This film was Peter Bogdanovich's homage to musical comedies of the 1930s. A millionaire named Michael Oliver Pritchard III and a singer named Kitty O'Kelly meet and fall in love. Meanwhile, an indigent woman named Brooke Carter and an Italian gambler named Johnny Spanish meet and fall in love. All four people meet each other and become friends (actually, Kitty and Brooke had been friends since high-school), and soon, Brooke's crude, fun-loving maid Elizabeth falls in love with Michael's valet Rodney James. Later on, Michael and Brooke fall in love, and Kitty and Johnny decide to follow them around. In order to make Brooke and Michael jealous, they try to look like they are falling in love as well. Eventually, Michael and Johnny get into a fight but then immediately make up. Soon, Brooke and Kitty make up. The two couples pair off successfully and they live happily ever after.Written by
Peter Bogdanovich once said of this film, "Studios bury more films than the public or the critics. Fox gave up on 'At Long Last Love' instantly. A $6 million film was written off while it was doing well because their lawyers told them they could make more money that way." See more »
The Camera begins on a silver music box on which rest bas-reliefs of the 4 principals, they dance to a song and then the camera pans around Kitty Kelly's sumptuous black-and white art deco penthouse. See more »
The director's re-edited television version of the movie includes, among other things, an extra musical number for actress Eileen Brennan. Immediately following the scene between Brennan and Cybill Shepherd outside of the racetrack, Brennan sings "It Ain't Etiquette" (from Dubarry Was a Lady) to Shepherd. Clues to this excised number can be found in a rather abrupt and obvious edit in the theatrical version. See more »
I'm a bit perplexed regarding what to say about this movie. First off, I think I enjoyed it more when I saw it years ago than I did now. But I think that was mainly because of the choice of songs. Cole Porter wrote all sorts of songs, but the movie goes for the particularly witty and urbane choices, including a number I hadn't heard before.
The style of the movie has giddy improvisational style, as actors often seem to be chatting amongst themselves or making quiet asides. This is true not just in conversation, but in song as well, and it's clear the intention is to make the songs work as a continuation of the story and the characterization. It's an interesting approach that I found somewhat likable in conversation but not so much in songs, because it often completely trashes the melodies.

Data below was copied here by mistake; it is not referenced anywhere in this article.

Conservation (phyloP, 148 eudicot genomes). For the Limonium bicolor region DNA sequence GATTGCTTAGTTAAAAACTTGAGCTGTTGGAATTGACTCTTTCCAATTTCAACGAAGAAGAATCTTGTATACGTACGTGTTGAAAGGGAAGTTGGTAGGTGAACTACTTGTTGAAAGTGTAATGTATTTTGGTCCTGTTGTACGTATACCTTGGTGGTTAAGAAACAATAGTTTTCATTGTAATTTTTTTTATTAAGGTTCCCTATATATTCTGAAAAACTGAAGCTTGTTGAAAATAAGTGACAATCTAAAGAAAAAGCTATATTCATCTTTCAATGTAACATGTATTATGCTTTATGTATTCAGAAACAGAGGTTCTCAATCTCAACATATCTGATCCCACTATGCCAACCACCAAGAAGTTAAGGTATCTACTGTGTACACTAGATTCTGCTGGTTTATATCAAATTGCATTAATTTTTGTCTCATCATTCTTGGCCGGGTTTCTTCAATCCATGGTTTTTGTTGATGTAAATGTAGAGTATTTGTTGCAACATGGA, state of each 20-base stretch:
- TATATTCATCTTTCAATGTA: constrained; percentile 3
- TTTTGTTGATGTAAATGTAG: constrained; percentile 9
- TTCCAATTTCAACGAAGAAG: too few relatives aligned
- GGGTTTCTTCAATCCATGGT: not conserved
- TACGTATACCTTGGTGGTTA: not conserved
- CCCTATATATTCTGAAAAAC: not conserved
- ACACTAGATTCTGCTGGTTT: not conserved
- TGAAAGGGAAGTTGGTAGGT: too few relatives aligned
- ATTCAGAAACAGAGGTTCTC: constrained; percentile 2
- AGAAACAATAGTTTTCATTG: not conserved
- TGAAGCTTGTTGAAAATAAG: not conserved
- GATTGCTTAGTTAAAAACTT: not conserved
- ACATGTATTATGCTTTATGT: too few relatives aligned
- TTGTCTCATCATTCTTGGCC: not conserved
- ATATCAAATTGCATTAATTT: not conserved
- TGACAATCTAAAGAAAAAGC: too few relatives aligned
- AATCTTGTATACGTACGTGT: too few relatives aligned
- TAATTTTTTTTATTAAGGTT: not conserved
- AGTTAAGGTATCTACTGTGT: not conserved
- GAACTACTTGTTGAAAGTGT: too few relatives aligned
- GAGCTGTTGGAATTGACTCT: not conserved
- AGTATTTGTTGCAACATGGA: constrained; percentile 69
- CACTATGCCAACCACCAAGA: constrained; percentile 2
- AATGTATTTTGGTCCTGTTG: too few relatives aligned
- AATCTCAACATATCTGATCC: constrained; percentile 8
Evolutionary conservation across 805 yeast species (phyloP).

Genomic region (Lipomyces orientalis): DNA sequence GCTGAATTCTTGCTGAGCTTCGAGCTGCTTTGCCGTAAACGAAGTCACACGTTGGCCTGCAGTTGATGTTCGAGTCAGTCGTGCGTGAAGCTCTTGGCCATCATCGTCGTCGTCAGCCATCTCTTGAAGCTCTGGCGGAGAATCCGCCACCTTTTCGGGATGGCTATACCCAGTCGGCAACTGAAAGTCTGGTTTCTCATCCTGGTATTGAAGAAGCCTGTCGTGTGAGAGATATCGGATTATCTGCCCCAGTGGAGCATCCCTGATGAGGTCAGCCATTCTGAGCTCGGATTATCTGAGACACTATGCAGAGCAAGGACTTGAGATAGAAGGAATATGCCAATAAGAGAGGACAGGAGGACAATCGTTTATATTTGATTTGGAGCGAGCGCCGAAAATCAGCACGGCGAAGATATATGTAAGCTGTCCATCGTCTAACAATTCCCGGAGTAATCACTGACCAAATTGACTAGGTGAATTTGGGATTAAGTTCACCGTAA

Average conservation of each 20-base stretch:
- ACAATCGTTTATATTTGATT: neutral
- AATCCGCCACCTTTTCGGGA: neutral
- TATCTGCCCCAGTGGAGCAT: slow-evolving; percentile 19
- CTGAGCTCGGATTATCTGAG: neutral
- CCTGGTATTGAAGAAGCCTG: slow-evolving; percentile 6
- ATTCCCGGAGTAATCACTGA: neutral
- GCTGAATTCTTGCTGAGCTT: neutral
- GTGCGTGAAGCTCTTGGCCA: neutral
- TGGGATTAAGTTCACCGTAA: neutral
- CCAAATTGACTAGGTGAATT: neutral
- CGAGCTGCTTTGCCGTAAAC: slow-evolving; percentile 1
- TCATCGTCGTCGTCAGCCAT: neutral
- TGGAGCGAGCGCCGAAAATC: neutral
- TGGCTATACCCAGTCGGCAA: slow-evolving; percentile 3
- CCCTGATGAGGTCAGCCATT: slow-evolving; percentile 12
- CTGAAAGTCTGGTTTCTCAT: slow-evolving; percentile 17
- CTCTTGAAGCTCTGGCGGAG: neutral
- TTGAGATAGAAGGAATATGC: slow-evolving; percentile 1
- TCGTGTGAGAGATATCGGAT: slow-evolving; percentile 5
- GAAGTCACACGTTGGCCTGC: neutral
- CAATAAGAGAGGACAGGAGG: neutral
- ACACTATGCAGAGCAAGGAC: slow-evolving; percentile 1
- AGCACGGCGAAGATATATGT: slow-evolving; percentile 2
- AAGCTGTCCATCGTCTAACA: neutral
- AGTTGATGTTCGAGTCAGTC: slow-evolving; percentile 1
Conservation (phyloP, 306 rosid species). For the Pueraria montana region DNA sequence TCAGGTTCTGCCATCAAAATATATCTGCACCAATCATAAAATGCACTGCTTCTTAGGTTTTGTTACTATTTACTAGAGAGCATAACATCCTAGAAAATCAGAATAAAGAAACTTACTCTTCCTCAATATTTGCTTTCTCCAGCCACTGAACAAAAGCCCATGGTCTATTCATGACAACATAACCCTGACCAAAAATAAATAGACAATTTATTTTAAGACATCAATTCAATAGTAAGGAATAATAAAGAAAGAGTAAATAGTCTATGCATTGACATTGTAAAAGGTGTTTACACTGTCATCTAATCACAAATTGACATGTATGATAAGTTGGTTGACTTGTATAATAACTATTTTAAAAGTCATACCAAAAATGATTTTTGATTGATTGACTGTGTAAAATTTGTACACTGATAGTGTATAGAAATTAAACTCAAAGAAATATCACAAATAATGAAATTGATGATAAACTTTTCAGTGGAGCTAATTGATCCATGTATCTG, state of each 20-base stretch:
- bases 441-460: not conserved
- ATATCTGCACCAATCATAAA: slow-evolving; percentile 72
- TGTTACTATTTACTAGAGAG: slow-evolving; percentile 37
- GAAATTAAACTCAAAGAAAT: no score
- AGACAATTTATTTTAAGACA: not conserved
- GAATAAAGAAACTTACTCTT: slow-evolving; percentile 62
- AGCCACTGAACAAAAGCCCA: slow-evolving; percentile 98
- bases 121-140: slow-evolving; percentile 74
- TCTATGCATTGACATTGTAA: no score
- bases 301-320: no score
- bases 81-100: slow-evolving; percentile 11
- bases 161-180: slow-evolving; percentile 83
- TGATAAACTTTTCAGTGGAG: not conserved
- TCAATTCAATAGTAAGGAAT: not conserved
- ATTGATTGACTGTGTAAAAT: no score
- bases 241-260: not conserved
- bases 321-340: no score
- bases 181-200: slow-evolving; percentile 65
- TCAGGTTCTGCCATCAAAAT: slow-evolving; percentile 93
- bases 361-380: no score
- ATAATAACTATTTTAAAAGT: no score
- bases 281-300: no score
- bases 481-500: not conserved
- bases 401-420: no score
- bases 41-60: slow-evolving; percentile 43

Unfortunately, Bogdonavich was apparently of the opinion that a musical requires very little musical talent. Reynolds is a decidedly poor singer. Shepards can at least carry a tune, but it's hard to imagine anyone casting her as the lead in a musical who wasn't dating her.
The supporting players do better. None of them are great singers either, but Eileen Brennan, John Hillerman, Madelein Kahn and that guy no one's ever heard of all understand how to sell a song. They would make great second bananas behind actors who were strong singers (or dancers, as was the case with Astaire or Kelly musicals), but instead they overshadow the leads, which is a little sad.
The story is simple, essentially a matter of flirting and coupling among the four. Then ending is unsatisfactory.
I've heard there are numerous edits of this movie floating around, and that some work better than others. I saw the version released on VHS, which is apparently neither the best nor the worst version out there. (I've heard the best version is on Netflix and DVD.)
This isn't as terrible as some people claim, and it has some nice touches throughout, but it comes across as a bit of a vanity project in which a director with no experience in musicals nor much sense of what makes them work decided to put his girlfriend in one.
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